Canadian Pacific (CP) Railway Ltd. said today that it has ended talks with U.S. eastern railroad CSX Corp. about a possible merger. No further talks are planned.
In the same statement that announced the end of the talks, CP said that rail industry stakeholders must take "immediate action" to curb network congestion, which is bound to get worse without any relief. CP CEO E. Hunter Harrison, considered by many to be the industry's top operator, will discuss the topic of railroad mergers and acquisitions and the need for a comprehensive North American transportation policy in a conference call tomorrow at 1 p.m. EDT, after CP releases its third-quarter results. The call is open to all interested parties.
Harrison has gone on record supporting rail mergers as a way to improve network fluidity and ease congestion at choke points across the continent.
"The North American rail industry is confronted today with the challenges of moving more freight than ever and the prospect of moving even more as oil production, crop yields, and consumer demand grow alongside the economy," CP said in the statement. The railroad warned that the industry's current predicament "will only worsen over time if solutions aren't put in place immediately."
CP did not comment in the statement on why merger talks ended. In fact, neither railroad acknowledged the existence of discussions when it was first reported last week. CSX had rebuffed CP's initial advances, according to those reports.
In addition, a CP-CSX combination, known in the rail business as an end-to-end merger because it involved little network overlap, could have faced severe regulatory opposition from U.S. and Canadian regulators. A merger of this type would have removed a major rail company from the scene, thus concentrating more traffic in the hands of fewer carriers. In addition, railroads have been struggling for almost 12 months to improve service levels, which have declined due to various factors, including the impact of the bad winter weather on their networks.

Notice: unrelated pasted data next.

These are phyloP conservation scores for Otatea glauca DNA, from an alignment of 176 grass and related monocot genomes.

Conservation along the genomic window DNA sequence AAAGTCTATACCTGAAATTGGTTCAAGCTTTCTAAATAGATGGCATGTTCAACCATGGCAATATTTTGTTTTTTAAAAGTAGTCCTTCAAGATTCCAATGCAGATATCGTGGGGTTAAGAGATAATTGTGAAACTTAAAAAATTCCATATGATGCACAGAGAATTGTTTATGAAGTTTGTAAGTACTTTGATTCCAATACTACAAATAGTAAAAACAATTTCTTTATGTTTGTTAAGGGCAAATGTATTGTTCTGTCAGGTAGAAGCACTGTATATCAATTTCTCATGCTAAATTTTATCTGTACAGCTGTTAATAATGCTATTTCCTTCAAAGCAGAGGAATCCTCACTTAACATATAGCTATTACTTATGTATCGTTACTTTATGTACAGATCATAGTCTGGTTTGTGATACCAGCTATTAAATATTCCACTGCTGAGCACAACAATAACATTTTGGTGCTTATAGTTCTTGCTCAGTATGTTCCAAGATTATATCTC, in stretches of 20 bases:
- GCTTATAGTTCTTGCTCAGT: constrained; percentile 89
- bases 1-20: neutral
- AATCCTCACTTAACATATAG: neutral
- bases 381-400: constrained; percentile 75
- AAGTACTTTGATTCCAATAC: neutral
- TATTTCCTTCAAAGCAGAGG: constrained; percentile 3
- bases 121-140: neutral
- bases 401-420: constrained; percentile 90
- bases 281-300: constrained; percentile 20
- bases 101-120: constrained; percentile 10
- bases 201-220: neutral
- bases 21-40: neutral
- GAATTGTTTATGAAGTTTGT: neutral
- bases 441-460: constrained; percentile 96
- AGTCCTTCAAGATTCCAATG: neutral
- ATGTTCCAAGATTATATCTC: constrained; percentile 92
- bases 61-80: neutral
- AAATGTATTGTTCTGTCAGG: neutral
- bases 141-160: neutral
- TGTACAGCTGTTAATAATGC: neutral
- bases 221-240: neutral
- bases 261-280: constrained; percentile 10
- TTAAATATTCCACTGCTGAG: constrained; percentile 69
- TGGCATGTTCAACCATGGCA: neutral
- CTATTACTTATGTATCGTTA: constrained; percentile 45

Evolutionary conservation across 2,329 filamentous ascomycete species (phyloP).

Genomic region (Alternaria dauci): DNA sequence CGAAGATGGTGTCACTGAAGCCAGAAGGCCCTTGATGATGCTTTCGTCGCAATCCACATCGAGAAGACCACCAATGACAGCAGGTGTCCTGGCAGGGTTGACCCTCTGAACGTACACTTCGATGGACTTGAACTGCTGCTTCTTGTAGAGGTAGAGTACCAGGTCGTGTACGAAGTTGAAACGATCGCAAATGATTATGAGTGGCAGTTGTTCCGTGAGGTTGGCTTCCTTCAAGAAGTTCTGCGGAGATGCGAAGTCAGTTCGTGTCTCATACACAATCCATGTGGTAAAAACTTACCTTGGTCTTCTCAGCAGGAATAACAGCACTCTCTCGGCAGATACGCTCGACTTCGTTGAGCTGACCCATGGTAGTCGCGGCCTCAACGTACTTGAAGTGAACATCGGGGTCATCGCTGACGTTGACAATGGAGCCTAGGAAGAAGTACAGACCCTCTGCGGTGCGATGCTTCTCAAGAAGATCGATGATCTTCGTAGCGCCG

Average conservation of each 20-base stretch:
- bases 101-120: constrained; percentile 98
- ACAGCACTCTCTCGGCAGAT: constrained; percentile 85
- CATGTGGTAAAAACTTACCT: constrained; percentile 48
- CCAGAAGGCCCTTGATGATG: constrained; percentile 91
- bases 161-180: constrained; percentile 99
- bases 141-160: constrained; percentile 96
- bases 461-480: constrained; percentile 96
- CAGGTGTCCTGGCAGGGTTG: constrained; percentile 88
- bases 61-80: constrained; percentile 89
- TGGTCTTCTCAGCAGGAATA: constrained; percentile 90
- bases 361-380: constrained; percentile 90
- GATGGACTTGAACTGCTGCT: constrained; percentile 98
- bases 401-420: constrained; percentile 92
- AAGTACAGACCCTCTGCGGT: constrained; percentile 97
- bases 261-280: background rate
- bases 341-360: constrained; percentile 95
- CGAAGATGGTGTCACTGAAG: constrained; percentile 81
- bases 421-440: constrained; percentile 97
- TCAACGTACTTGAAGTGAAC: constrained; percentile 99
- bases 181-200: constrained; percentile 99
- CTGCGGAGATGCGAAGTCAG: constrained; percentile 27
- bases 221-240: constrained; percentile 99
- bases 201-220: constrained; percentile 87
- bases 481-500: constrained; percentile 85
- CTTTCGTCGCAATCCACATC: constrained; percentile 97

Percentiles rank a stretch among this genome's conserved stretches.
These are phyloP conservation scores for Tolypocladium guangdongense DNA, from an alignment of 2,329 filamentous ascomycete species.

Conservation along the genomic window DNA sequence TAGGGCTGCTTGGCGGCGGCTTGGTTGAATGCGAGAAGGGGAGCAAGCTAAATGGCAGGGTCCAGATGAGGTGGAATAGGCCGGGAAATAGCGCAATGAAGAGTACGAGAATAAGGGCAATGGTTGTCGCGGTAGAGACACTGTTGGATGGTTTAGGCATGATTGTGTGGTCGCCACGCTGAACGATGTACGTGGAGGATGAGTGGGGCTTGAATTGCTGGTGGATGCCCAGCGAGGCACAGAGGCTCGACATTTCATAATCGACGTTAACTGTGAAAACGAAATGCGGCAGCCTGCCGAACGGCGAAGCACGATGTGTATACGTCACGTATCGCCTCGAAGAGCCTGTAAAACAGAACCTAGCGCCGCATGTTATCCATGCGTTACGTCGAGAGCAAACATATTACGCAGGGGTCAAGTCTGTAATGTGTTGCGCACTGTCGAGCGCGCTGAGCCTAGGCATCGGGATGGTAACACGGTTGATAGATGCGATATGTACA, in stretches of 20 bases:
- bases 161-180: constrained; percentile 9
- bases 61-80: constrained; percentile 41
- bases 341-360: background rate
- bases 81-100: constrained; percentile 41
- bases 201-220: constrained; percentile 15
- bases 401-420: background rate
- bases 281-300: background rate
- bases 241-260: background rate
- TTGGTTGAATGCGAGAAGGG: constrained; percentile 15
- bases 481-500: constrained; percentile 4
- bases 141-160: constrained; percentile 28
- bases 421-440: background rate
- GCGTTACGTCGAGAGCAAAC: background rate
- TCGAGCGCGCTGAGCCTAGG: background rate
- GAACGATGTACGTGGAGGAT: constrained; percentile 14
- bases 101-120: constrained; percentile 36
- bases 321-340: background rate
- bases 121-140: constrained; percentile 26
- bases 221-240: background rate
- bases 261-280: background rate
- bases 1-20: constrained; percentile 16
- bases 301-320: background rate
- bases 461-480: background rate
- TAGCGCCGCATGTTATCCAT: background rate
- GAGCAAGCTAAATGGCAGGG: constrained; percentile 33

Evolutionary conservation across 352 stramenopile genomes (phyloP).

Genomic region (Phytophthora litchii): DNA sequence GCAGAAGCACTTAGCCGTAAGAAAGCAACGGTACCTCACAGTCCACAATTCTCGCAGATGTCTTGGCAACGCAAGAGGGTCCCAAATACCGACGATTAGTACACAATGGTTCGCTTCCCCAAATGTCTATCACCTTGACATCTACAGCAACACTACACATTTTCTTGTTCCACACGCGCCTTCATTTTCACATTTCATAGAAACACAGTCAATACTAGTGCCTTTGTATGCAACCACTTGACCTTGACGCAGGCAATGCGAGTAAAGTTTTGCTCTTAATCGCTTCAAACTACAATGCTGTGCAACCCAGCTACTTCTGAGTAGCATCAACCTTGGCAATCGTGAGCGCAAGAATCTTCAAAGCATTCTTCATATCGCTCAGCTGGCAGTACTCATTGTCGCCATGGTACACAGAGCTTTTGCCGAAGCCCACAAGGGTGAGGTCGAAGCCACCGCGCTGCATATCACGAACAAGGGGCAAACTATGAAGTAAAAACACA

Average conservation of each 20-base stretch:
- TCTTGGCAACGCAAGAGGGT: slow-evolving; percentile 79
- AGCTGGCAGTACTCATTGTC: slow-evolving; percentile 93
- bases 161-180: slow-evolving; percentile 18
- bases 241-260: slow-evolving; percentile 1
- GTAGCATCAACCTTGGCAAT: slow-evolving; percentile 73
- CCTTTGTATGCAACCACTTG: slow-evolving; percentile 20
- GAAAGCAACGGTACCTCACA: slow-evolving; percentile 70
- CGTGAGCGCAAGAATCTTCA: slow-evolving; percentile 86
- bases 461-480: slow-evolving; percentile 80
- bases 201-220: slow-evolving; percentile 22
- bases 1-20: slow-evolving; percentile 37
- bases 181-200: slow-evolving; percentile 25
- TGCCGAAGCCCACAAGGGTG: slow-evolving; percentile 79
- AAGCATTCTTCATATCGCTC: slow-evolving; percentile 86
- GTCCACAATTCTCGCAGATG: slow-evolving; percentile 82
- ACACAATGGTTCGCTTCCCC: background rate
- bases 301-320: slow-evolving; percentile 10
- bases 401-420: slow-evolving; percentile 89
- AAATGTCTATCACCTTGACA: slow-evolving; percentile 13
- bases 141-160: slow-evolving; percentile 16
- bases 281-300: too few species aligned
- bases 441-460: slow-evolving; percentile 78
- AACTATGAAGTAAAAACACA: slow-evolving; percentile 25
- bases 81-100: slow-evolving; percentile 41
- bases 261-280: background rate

John G. Larkin, lead transportation analyst at investment firm Stifel, Nicolaus & Co., speculated that regulators may block a deal of this significance because a bogged-down network doesn't need the added stress associated with the "rapid-fire integration" model that is favored by Harrison.
In today's statement, CP confirmed that it "proposed an integrated coast-to-coast combination" that would have been pro-competitive and customer-friendly. CP also said that the merger would have alleviated congestion throughout the continent, especially at the key Chicago gateway, which is served by six of the seven North American Class I railroads (only Kansas City Southern Railway doesn't directly serve Chicago).
If CP had acquired CSX, CP would also have become the majority owner of the Indiana Harbor Belt Railway (IHB), one of the two connecting railroads in Chicago. CP now owns 49 percent of IHB, while CSX owns 25.5 percent. According to Larkin, CP has repeatedly offered to buy both IHB and the Belt Railway Company of Chicago, the other connecting railroad in Chicago. A network that included CSX and IHB would have given CP control of a route around Chicago, according to Larkin.
In 2008, Canadian National Inc. (CN), which Harrison led at the time, spent $300 million to buy the Elgin, Joliet and Eastern Railway Co. from U.S. Steel for $300 million, a move that created a bypass for CN around Chicago.
CP hinted that regulatory worries are to blame for deterring future railroad combinations. It added, though, "that given the right structure between the right players, and having thoughtful considerations and remedies to address shipper concerns, regulatory approvals are achievable." Implying that the CP-CSX deal contained enough benefits to pass muster in Washington and Ottawa, the railroad said "a pro-competition, customer-friendly, safety-focused railway combination is one such solution that could not be ignored on its merits by regulators."